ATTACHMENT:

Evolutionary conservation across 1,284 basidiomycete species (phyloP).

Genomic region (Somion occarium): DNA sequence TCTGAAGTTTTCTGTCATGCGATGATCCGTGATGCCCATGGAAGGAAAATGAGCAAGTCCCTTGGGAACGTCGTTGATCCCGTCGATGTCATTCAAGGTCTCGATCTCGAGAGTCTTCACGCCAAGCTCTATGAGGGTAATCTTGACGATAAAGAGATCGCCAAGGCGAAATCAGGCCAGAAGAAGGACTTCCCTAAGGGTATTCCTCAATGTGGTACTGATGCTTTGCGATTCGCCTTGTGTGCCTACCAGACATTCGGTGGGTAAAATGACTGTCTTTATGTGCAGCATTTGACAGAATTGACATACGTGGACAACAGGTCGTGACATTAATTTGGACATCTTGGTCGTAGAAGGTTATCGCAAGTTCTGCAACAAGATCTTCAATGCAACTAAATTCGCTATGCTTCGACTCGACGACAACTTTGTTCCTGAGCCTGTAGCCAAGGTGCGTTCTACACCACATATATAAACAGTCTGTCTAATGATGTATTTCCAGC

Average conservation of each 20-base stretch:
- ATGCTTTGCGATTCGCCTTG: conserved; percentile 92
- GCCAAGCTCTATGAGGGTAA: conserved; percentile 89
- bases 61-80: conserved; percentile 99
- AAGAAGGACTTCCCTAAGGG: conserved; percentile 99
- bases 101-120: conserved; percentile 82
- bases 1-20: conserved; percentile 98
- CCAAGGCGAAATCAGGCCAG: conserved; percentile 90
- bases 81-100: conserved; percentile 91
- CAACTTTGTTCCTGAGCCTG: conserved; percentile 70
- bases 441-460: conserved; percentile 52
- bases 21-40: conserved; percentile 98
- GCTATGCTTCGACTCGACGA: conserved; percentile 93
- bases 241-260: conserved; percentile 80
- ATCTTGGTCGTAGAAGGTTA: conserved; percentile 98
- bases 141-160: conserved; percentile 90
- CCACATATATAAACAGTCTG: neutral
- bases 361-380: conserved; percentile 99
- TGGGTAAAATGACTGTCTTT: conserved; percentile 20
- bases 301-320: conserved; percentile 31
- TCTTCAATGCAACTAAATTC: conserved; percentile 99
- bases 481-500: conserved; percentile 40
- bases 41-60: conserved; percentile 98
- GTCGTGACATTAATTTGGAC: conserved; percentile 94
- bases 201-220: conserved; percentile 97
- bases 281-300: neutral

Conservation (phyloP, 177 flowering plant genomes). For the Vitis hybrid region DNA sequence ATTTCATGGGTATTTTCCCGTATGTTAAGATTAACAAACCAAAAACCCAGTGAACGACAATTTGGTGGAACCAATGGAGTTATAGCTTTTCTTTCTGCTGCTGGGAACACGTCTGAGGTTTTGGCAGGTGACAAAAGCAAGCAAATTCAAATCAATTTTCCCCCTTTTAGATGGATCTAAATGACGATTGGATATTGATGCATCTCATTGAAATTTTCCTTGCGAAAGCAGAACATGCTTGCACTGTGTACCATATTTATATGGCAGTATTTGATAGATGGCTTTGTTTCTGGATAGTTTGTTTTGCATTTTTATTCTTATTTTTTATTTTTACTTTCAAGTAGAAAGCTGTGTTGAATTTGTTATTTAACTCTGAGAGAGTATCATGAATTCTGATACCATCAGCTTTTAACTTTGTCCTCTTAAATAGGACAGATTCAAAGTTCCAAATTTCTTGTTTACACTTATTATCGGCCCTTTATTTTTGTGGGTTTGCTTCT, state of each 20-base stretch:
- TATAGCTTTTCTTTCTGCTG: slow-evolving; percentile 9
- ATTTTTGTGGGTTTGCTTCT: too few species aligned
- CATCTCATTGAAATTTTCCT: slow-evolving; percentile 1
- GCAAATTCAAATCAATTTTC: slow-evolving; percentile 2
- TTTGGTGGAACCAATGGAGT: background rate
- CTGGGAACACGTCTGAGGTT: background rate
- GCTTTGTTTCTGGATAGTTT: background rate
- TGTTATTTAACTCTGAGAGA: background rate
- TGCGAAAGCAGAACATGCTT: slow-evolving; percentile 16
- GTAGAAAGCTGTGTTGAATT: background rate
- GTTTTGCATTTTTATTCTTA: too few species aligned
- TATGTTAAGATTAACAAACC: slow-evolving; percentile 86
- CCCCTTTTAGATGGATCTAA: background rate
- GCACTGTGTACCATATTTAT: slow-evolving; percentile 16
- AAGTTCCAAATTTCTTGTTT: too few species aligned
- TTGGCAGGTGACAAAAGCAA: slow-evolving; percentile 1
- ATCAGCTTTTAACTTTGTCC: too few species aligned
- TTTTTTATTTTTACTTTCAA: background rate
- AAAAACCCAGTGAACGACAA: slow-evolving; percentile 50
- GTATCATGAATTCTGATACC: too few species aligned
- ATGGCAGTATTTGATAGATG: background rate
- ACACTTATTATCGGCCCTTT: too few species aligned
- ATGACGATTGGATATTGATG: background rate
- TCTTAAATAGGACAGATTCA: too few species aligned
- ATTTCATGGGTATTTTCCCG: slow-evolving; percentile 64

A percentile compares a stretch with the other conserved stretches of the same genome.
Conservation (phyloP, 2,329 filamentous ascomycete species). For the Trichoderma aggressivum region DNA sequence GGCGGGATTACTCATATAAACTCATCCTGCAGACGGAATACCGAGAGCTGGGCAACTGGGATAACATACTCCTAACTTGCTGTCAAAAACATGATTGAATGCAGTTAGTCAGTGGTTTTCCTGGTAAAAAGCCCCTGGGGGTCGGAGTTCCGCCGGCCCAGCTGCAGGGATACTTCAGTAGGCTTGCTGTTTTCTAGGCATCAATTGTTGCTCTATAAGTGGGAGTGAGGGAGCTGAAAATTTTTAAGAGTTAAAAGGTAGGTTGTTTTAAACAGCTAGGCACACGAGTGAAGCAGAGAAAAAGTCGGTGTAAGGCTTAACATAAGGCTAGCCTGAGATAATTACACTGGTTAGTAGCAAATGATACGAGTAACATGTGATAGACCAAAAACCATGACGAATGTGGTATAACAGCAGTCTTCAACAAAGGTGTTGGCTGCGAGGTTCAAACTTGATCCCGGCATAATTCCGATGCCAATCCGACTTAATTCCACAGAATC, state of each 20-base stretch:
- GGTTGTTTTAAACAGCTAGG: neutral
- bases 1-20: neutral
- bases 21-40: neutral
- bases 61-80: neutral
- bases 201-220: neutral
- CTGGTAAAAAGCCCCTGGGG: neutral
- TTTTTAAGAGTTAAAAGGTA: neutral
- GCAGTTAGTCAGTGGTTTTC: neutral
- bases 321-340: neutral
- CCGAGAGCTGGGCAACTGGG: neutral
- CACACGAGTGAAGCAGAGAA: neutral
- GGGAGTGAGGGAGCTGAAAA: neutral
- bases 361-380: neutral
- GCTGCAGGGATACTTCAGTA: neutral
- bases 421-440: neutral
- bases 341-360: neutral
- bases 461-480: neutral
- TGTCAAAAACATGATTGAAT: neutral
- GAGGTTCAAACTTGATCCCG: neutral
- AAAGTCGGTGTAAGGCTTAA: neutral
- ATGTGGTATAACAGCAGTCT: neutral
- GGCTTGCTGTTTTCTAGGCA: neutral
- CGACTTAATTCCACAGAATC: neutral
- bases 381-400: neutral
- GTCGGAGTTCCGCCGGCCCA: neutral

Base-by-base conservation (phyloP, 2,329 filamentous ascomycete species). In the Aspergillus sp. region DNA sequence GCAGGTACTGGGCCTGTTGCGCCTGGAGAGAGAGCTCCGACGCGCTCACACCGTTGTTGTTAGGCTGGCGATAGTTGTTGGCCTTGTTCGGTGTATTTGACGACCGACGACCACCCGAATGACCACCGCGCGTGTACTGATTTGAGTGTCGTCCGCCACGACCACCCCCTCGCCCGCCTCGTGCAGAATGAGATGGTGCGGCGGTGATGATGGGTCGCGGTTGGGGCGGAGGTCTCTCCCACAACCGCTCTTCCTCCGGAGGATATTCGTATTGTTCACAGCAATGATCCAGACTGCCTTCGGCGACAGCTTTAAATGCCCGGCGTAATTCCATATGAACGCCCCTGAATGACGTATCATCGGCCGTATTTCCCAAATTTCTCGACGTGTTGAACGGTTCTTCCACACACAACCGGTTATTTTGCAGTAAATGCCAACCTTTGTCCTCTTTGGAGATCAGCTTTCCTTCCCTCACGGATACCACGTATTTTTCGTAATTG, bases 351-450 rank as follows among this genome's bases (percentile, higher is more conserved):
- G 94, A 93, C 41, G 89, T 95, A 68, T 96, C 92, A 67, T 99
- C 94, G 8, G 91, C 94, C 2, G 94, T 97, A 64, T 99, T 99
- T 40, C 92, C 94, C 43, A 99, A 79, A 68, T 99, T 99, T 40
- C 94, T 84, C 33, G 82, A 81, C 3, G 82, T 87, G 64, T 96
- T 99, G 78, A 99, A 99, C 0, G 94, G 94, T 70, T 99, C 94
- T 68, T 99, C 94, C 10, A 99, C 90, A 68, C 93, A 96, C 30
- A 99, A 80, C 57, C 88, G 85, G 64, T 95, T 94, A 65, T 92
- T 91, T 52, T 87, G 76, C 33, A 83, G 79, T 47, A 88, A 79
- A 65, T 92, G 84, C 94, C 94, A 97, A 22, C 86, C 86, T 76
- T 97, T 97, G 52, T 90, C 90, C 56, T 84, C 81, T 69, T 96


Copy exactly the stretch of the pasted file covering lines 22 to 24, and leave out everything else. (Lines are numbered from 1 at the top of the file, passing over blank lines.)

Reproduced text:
- bases 301-320: conserved; percentile 31
- TCTTCAATGCAACTAAATTC: conserved; percentile 99
- bases 481-500: conserved; percentile 40